New publications to help you get through social distancing.
—by Jan Jennings
Perhaps it was the title, “Hymn to Hope” that caught my eye, because we need something to lift us up in these trying times. Or maybe it was knowing that if Mary Radspinner arranged it, it was probably good. Either way, this new arrangement for pedal or lever harp might be just what the doctor ordered to inspire you as you self-quarantine and practice social distancing.
The piece was written by Rolf Lovland and published by Universal Music Publishing. Radspinner has published two versions beginning in the key of F major, and separate pedal and lever harp versions are included together.
The left hand crosses over the right hand in both versions to pluck out the melody when needed. Similarly, the left hand plays some harmonics to serve as repeated melody notes. This is because both hands keep busy with an arpeggiated accompaniment throughout the piece. Pedal changes are written in the center of the staff where they are easy to spot in most cases. Lever changes are diamond-shaped notes that can be challenging but manageable. Typesetting is easy to read, and page turns were well-planned. The form is A-B-A, and the second verse is in G major with a smooth and easy transition through the key change.
Intermediate players will find the music sight-readable, and almost anyone would find this lovely melody soothing and heartening.
Those who love the hauntingly beautiful music of Mahler’s Symphonie No. 5 will also enjoy the new harp solo version of the famous “Adagietto” arranged by Austrian harpist Elisabeth Plank. Published by Universal Edition A.G. Wien, it is six pages in length.
The typesetting is easy to read, and page turns are doable. The pedal changes are frequent and somewhat difficult, but all of them are included and marked in the middle of the staff. There is barely any fingering, but the intermediate to advanced player for whom this is intended will know what fingering to use. You can hear and watch a video of Plank playing this arrangement on her website (and the pedal work is extremely clean!) Plank uses prés de la table and harmonics to bring out some of the different timbres of the harp. The rich chord voicings allow the sonorities to ring and use the entire range of the instrument. This seems like a good project for an extended stay at home. Why not let the music inspire you?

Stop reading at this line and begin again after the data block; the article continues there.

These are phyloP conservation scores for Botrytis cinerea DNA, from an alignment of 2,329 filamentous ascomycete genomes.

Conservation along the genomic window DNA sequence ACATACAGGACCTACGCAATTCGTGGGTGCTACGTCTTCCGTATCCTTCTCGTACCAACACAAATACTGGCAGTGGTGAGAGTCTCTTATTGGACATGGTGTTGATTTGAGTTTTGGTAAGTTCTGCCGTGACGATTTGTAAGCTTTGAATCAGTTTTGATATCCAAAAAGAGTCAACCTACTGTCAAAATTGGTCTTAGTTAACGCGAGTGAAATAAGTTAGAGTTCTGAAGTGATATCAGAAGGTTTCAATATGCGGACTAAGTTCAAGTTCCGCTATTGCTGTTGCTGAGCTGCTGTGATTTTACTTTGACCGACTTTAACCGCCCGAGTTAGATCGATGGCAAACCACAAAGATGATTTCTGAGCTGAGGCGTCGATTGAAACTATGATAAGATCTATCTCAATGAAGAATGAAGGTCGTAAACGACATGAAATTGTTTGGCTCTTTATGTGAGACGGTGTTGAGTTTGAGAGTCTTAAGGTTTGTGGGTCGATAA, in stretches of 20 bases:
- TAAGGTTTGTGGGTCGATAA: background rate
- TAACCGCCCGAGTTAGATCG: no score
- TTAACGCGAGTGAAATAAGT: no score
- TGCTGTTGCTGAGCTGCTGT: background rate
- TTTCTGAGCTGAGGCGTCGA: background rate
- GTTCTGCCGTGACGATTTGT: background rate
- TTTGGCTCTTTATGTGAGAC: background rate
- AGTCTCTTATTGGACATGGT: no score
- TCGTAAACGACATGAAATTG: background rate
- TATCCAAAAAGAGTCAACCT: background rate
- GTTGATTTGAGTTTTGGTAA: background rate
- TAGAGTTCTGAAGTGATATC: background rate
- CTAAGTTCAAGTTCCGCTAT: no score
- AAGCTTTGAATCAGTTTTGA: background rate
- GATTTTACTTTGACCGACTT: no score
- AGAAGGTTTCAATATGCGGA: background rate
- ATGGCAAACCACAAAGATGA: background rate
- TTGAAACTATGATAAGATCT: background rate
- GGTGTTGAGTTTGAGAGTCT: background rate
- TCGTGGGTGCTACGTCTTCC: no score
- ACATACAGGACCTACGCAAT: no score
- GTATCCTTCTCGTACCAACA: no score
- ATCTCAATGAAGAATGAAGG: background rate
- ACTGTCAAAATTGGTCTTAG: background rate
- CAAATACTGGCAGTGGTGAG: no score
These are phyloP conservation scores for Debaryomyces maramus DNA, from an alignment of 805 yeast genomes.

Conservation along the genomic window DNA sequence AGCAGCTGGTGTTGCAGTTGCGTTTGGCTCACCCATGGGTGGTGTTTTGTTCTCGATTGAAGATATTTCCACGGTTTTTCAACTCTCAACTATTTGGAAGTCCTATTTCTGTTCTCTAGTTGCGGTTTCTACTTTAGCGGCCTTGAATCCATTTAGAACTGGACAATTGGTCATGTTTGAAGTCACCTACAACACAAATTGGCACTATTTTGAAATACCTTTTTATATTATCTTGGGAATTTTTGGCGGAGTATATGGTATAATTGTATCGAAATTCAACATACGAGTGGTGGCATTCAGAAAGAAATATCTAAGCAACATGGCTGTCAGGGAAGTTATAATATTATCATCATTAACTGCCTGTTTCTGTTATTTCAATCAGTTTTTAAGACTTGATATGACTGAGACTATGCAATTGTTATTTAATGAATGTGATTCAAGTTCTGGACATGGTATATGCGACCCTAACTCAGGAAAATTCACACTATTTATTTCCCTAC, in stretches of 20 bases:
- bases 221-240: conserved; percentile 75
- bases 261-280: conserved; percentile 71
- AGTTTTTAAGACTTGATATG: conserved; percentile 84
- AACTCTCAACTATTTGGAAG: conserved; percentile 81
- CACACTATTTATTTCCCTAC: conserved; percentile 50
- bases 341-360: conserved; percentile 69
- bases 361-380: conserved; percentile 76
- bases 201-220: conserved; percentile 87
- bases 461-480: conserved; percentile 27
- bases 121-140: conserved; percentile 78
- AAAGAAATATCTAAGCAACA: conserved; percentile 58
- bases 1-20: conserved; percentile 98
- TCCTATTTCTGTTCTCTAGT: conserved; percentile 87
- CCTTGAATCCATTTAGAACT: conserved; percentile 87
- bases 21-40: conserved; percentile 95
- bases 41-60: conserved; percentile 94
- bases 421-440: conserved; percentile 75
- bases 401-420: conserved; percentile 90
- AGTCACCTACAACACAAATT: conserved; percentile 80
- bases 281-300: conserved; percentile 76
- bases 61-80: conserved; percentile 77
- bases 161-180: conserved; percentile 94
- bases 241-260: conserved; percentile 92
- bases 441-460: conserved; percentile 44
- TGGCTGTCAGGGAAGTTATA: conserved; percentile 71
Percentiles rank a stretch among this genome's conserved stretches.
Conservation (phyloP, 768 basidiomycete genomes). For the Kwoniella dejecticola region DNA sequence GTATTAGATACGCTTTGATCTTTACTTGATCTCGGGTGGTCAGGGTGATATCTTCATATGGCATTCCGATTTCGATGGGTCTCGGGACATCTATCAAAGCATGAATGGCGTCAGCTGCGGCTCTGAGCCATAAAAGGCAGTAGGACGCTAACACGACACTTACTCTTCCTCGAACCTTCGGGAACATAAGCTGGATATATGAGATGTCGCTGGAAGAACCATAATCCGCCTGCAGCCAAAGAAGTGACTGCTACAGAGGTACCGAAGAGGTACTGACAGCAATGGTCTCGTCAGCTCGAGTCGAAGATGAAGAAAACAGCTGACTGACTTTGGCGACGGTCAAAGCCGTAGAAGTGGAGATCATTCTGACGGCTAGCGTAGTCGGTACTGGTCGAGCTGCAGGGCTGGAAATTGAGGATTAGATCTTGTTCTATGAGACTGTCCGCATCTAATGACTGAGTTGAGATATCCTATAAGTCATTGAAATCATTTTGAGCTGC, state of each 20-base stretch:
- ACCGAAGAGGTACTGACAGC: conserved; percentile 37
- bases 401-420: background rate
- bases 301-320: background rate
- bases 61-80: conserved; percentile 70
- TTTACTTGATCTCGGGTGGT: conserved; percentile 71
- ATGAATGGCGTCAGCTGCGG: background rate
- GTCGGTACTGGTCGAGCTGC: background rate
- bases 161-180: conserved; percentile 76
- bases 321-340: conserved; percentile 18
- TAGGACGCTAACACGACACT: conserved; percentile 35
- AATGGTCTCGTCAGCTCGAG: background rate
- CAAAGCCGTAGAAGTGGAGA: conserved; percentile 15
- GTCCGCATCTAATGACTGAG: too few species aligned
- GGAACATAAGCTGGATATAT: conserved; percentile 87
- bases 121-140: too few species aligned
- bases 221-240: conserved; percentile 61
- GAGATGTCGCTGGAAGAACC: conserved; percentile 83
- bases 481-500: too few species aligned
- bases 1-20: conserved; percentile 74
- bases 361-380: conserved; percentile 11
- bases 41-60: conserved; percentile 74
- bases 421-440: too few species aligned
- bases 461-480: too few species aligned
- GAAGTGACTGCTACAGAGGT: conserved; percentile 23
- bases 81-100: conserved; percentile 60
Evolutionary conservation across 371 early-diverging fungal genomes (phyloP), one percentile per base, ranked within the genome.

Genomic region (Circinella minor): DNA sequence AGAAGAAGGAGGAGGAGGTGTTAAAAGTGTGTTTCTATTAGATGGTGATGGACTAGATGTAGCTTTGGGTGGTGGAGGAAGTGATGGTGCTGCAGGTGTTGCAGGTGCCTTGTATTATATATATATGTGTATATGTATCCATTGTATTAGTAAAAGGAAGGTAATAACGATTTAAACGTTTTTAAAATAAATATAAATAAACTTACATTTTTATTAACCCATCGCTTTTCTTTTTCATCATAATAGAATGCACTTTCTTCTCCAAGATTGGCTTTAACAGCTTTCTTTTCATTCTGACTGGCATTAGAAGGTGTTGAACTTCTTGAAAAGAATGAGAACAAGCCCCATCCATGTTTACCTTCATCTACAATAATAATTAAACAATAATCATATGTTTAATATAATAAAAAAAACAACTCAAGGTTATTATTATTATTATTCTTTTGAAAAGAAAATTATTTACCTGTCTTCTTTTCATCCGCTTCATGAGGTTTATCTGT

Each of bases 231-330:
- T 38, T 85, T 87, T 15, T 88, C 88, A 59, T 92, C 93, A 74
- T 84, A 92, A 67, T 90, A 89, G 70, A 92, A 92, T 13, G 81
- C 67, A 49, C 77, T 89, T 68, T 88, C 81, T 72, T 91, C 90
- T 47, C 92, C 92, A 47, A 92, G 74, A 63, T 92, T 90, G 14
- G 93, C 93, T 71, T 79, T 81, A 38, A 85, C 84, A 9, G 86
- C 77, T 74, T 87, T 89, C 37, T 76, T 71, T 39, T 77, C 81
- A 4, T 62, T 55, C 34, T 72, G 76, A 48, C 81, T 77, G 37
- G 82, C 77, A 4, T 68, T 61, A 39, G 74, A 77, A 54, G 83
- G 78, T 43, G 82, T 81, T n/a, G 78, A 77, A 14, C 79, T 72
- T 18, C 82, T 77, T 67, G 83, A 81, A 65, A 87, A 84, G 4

If you are a fan of Elias Parish Alvars, you may be interested in a new publication from Ut Orpheus, edited by Anna Pasetti. Parish Alvars was described as “the Liszt of the harp” by Berlioz and was, in fact, a friend of Liszt.
Petite Fantaisie for Harp is eight pages of a piece originally published posthumously around 1850 in London. The original was probably edited by Melanie Lewy, Parish Alvars’ widow. This Italian edition is beautifully typeset on oversized, crème-colored paper, but does not include any pedal markings.
It begins with an introduction played Allegro brillante in E-flat that finishes with an ascending trill leading to the main theme. The theme is in C major followed by two variations. The first features triplets and the second features sixteenth notes in the right hand. The Romanza in 6/8 is in F major with a transition back to E-flat. The Allegro brillante introduction returns and brings us to the Finale.
There is minimal fingering. The preface includes historical notes about Parish Alvars in both Italian and English. The music is suitable for the intermediate or above player (similar to the Naderman sonatas). If you enjoy this composer or period of music, this could be an effective teaching piece.
Finally, for those looking for something relatively easy to play, there is an original tune composed by Joy Slavens for pedal or lever harp called “Treasures of the Heart.” Self-published and available on her website, joyslavensmusic.com, the piece is four pages long. It is written in B-flat, and page turns are not difficult.
An intro of chords followed by a single harmonic opens the piece. The melody begins in the mid-range of the instrument and then repeats itself an octave higher. This pattern of repeating the measure an octave higher continues for several measures. There is one lever or pedal change in the middle section indicated by a diamond-shaped note for lever and the pedal marking below the staff for pedal. There is one scale glissando.
The melody returns at measure 49 with each measure repeated an octave higher until the resolution. The opening chords and harmonics return to complete the piece.
No fingering is suggested. The music may be a little challenging for a beginner, but intermediate players should be able to sight read this sweet melody.
If you are tired of being housebound, let this music help calm you as you weather the storm. Stay safe, everyone! •
Jan Jennings has been the music review editor for Harp Column since 1993. She is an active freelancer and teacher, and is the author of The Harpist’s Complete Wedding Guidebook and Effortless Glissing. Email her at